2.) Would it be easier to discuss this verbally? In an age of instant messages, it is often easier to put together a quick email or message, even when you are discussing something complicated or sensitive.  Simple as it is to go for days on end without physically speaking to anyone, picking up the phone can be a very useful exercise.  No need to worry about language being misinterpreted (or bold font being perceived as aggressive), or about dozens of emails being ‘pinged’ back and forth as questions are clarified; a good conversation on the phone can reinforce a positive relationship with a customer or contact, and remind remote, lone workers that there really are other people out there in the great wide world, even if you rarely see them!

3.) What would Bear Grylls do? The topic of one of my blogs last year, and one of my favourite questions to ask myself when the considerations above fail me… Bear Grylls – adventurer and survival expert, and all round no-nonsense bloke – is, I’m sure, the perfect email user.  Given that the man is probably more at home wearing a home-made seal wetsuit and sucking the insides out of grubs than catching up with admin in a brightly lit office, I feel confident in my assumption that he would never, ever send a pointless email.  Inane chit-chat, pointless questions, vague answers – these are things that Bear Grylls would never send (or at least, that is what I like to believe!).  As a result, before I send any email, even if it seems to have passed the 2 rules above, I subject my correspondence to one final question: ‘What would Bear Grylls do?’ If an email is clear, concise and valuable to the recipient, I can happily press ‘send’ without fear, otherwise, it’s back to the drawing board!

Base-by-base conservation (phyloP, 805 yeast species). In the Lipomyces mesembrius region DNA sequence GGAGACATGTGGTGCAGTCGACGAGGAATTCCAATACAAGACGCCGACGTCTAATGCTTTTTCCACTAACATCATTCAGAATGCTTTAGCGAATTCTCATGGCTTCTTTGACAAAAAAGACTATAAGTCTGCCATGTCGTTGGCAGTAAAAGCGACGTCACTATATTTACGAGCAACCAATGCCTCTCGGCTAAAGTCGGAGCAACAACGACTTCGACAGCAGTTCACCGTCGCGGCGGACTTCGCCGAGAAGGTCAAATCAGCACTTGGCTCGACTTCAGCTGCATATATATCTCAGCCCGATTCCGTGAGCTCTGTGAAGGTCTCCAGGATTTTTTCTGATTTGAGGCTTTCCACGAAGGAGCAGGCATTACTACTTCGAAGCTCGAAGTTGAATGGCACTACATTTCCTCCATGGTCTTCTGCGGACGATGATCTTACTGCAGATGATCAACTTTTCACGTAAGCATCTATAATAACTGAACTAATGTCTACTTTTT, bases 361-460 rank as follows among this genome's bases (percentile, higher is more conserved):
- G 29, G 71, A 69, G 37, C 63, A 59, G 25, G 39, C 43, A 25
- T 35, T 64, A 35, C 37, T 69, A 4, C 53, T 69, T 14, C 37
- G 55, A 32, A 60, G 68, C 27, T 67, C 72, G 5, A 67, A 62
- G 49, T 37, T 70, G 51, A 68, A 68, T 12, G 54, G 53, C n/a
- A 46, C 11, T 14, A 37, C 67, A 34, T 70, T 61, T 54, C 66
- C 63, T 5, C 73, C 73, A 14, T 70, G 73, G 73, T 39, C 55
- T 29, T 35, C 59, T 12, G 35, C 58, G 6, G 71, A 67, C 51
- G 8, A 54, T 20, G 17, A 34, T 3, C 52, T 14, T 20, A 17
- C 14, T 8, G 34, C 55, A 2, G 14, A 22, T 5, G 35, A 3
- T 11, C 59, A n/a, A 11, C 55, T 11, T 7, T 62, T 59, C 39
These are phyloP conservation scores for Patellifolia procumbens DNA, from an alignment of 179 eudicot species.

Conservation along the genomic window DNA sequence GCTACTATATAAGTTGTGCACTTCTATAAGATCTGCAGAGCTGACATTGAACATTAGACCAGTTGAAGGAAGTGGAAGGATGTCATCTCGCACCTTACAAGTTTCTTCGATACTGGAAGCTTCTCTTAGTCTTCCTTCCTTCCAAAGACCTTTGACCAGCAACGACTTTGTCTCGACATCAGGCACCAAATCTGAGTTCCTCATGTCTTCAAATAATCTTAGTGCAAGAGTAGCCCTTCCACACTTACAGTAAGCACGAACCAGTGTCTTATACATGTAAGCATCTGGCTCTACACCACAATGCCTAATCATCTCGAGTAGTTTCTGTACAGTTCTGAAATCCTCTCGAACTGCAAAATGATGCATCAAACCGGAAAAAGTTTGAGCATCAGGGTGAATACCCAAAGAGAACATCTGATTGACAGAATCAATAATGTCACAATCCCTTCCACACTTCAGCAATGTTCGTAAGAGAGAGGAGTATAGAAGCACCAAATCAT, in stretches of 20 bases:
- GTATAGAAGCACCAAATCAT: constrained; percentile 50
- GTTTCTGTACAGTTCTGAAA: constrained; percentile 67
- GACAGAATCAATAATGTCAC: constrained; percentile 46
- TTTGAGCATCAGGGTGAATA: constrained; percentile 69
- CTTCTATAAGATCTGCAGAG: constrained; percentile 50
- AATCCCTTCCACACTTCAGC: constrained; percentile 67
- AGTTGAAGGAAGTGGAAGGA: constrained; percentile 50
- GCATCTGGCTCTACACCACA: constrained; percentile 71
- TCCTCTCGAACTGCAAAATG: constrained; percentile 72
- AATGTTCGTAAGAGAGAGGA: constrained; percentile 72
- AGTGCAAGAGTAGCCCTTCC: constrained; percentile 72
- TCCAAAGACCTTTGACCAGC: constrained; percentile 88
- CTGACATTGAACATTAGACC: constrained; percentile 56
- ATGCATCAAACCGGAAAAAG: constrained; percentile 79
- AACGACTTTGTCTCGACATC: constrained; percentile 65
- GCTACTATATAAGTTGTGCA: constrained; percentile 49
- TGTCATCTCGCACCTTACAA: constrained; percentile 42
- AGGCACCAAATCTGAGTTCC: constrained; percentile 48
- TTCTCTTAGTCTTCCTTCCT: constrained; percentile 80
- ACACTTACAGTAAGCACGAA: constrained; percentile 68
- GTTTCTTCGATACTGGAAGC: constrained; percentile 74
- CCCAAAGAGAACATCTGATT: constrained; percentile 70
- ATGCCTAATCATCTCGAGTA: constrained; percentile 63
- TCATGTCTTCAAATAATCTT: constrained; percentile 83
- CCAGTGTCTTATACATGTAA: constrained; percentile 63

So before you send an email this week, why not try applying my golden rules? Hopefully, together we can work to reduce the number of pointless emails floating around, and make the world a slightly more productive and efficient place to work!

 

Multi-tasking – women are supposed to be fabulous at it, and I’m sure there are some gentlemen who are equally gifted in doing 25 different things at once.  I, however, am not a fan. It’s not that I can’t do it – when the need arises, I can juggle like a witch. But I don’t find it very helpful. 

As a Virtual Assistant, my days are filled with a diverse range of jobs, from diary management to acting (yes, really!).  I love this diversity; it keeps every working day exciting and a fresh challenge. But I have learned to ensure that I only focus on one specific task at any one time and set clear boundaries between one task and the next one. I do this because I am blessed to work with a variety of different clients, each of whom pays for my time and attention.  Because of this, it is only fair that I try to focus, as much as possible, on each unique task, rather than try to do several at once and divide my brain power between them all.